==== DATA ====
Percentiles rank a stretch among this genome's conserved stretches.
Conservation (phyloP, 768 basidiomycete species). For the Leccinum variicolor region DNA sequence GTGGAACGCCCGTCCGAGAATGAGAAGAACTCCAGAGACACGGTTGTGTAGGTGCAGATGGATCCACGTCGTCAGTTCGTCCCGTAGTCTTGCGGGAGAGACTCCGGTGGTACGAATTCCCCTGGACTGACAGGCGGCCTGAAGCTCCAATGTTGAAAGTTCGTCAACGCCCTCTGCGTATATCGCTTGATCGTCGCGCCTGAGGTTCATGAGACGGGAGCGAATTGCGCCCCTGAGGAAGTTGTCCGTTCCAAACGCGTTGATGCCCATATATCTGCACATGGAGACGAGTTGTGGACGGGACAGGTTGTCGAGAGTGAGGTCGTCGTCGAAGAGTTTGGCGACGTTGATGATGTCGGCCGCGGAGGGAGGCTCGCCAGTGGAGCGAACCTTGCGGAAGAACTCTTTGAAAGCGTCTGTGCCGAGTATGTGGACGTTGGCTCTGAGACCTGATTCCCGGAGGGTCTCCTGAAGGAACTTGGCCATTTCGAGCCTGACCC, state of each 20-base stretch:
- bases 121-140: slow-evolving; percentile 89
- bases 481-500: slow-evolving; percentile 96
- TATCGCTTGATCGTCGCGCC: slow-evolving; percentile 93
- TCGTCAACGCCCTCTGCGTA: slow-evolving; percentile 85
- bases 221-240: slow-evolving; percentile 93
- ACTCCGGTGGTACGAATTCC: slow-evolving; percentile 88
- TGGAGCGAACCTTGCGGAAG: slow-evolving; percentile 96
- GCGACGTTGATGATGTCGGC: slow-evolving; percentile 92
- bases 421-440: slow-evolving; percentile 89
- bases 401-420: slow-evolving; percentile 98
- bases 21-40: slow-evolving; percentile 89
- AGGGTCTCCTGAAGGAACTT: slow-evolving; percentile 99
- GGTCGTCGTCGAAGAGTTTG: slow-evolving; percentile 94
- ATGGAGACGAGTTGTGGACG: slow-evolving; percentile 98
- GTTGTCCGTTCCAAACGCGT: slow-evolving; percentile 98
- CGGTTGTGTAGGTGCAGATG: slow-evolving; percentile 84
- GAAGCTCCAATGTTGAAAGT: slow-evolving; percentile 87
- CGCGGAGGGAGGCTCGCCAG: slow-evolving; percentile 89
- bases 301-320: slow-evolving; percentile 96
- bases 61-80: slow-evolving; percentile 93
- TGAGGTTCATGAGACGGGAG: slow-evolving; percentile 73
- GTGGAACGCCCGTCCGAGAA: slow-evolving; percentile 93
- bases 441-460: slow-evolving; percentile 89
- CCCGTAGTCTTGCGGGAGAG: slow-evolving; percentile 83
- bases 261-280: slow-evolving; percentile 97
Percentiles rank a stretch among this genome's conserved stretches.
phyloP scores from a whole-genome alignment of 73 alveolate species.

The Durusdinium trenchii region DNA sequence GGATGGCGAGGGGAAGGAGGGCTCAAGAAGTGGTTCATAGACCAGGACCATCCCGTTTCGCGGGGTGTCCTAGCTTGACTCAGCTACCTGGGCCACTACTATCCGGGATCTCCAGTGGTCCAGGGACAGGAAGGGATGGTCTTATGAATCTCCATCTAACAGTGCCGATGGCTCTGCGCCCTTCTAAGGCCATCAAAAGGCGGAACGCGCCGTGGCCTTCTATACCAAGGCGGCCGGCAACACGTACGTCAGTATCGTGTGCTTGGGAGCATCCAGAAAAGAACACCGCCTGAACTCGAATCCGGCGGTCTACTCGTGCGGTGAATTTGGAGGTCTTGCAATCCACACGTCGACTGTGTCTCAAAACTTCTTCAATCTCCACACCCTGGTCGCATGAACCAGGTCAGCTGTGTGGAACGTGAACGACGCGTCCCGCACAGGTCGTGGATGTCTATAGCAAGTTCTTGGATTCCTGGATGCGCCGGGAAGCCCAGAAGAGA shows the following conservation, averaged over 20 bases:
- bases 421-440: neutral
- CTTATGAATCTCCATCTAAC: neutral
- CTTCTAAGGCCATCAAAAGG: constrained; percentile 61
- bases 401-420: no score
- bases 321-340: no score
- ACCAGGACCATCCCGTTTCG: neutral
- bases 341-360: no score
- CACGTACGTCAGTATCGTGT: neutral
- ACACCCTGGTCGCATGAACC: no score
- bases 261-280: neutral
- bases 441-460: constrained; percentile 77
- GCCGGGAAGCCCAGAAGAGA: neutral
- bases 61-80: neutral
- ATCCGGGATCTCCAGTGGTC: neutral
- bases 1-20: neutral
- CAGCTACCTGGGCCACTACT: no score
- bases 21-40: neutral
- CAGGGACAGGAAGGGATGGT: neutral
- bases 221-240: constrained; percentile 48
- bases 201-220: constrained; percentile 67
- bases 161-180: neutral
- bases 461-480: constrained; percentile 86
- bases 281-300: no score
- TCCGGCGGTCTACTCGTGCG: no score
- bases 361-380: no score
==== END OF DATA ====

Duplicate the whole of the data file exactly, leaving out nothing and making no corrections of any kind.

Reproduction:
Percentiles rank a stretch among this genome's conserved stretches.
Conservation (phyloP, 768 basidiomycete species). For the Leccinum variicolor region DNA sequence GTGGAACGCCCGTCCGAGAATGAGAAGAACTCCAGAGACACGGTTGTGTAGGTGCAGATGGATCCACGTCGTCAGTTCGTCCCGTAGTCTTGCGGGAGAGACTCCGGTGGTACGAATTCCCCTGGACTGACAGGCGGCCTGAAGCTCCAATGTTGAAAGTTCGTCAACGCCCTCTGCGTATATCGCTTGATCGTCGCGCCTGAGGTTCATGAGACGGGAGCGAATTGCGCCCCTGAGGAAGTTGTCCGTTCCAAACGCGTTGATGCCCATATATCTGCACATGGAGACGAGTTGTGGACGGGACAGGTTGTCGAGAGTGAGGTCGTCGTCGAAGAGTTTGGCGACGTTGATGATGTCGGCCGCGGAGGGAGGCTCGCCAGTGGAGCGAACCTTGCGGAAGAACTCTTTGAAAGCGTCTGTGCCGAGTATGTGGACGTTGGCTCTGAGACCTGATTCCCGGAGGGTCTCCTGAAGGAACTTGGCCATTTCGAGCCTGACCC, state of each 20-base stretch:
- bases 121-140: slow-evolving; percentile 89
- bases 481-500: slow-evolving; percentile 96
- TATCGCTTGATCGTCGCGCC: slow-evolving; percentile 93
- TCGTCAACGCCCTCTGCGTA: slow-evolving; percentile 85
- bases 221-240: slow-evolving; percentile 93
- ACTCCGGTGGTACGAATTCC: slow-evolving; percentile 88
- TGGAGCGAACCTTGCGGAAG: slow-evolving; percentile 96
- GCGACGTTGATGATGTCGGC: slow-evolving; percentile 92
- bases 421-440: slow-evolving; percentile 89
- bases 401-420: slow-evolving; percentile 98
- bases 21-40: slow-evolving; percentile 89
- AGGGTCTCCTGAAGGAACTT: slow-evolving; percentile 99
- GGTCGTCGTCGAAGAGTTTG: slow-evolving; percentile 94
- ATGGAGACGAGTTGTGGACG: slow-evolving; percentile 98
- GTTGTCCGTTCCAAACGCGT: slow-evolving; percentile 98
- CGGTTGTGTAGGTGCAGATG: slow-evolving; percentile 84
- GAAGCTCCAATGTTGAAAGT: slow-evolving; percentile 87
- CGCGGAGGGAGGCTCGCCAG: slow-evolving; percentile 89
- bases 301-320: slow-evolving; percentile 96
- bases 61-80: slow-evolving; percentile 93
- TGAGGTTCATGAGACGGGAG: slow-evolving; percentile 73
- GTGGAACGCCCGTCCGAGAA: slow-evolving; percentile 93
- bases 441-460: slow-evolving; percentile 89
- CCCGTAGTCTTGCGGGAGAG: slow-evolving; percentile 83
- bases 261-280: slow-evolving; percentile 97
Percentiles rank a stretch among this genome's conserved stretches.
phyloP scores from a whole-genome alignment of 73 alveolate species.

The Durusdinium trenchii region DNA sequence GGATGGCGAGGGGAAGGAGGGCTCAAGAAGTGGTTCATAGACCAGGACCATCCCGTTTCGCGGGGTGTCCTAGCTTGACTCAGCTACCTGGGCCACTACTATCCGGGATCTCCAGTGGTCCAGGGACAGGAAGGGATGGTCTTATGAATCTCCATCTAACAGTGCCGATGGCTCTGCGCCCTTCTAAGGCCATCAAAAGGCGGAACGCGCCGTGGCCTTCTATACCAAGGCGGCCGGCAACACGTACGTCAGTATCGTGTGCTTGGGAGCATCCAGAAAAGAACACCGCCTGAACTCGAATCCGGCGGTCTACTCGTGCGGTGAATTTGGAGGTCTTGCAATCCACACGTCGACTGTGTCTCAAAACTTCTTCAATCTCCACACCCTGGTCGCATGAACCAGGTCAGCTGTGTGGAACGTGAACGACGCGTCCCGCACAGGTCGTGGATGTCTATAGCAAGTTCTTGGATTCCTGGATGCGCCGGGAAGCCCAGAAGAGA shows the following conservation, averaged over 20 bases:
- bases 421-440: neutral
- CTTATGAATCTCCATCTAAC: neutral
- CTTCTAAGGCCATCAAAAGG: constrained; percentile 61
- bases 401-420: no score
- bases 321-340: no score
- ACCAGGACCATCCCGTTTCG: neutral
- bases 341-360: no score
- CACGTACGTCAGTATCGTGT: neutral
- ACACCCTGGTCGCATGAACC: no score
- bases 261-280: neutral
- bases 441-460: constrained; percentile 77
- GCCGGGAAGCCCAGAAGAGA: neutral
- bases 61-80: neutral
- ATCCGGGATCTCCAGTGGTC: neutral
- bases 1-20: neutral
- CAGCTACCTGGGCCACTACT: no score
- bases 21-40: neutral
- CAGGGACAGGAAGGGATGGT: neutral
- bases 221-240: constrained; percentile 48
- bases 201-220: constrained; percentile 67
- bases 161-180: neutral
- bases 461-480: constrained; percentile 86
- bases 281-300: no score
- TCCGGCGGTCTACTCGTGCG: no score
- bases 361-380: no score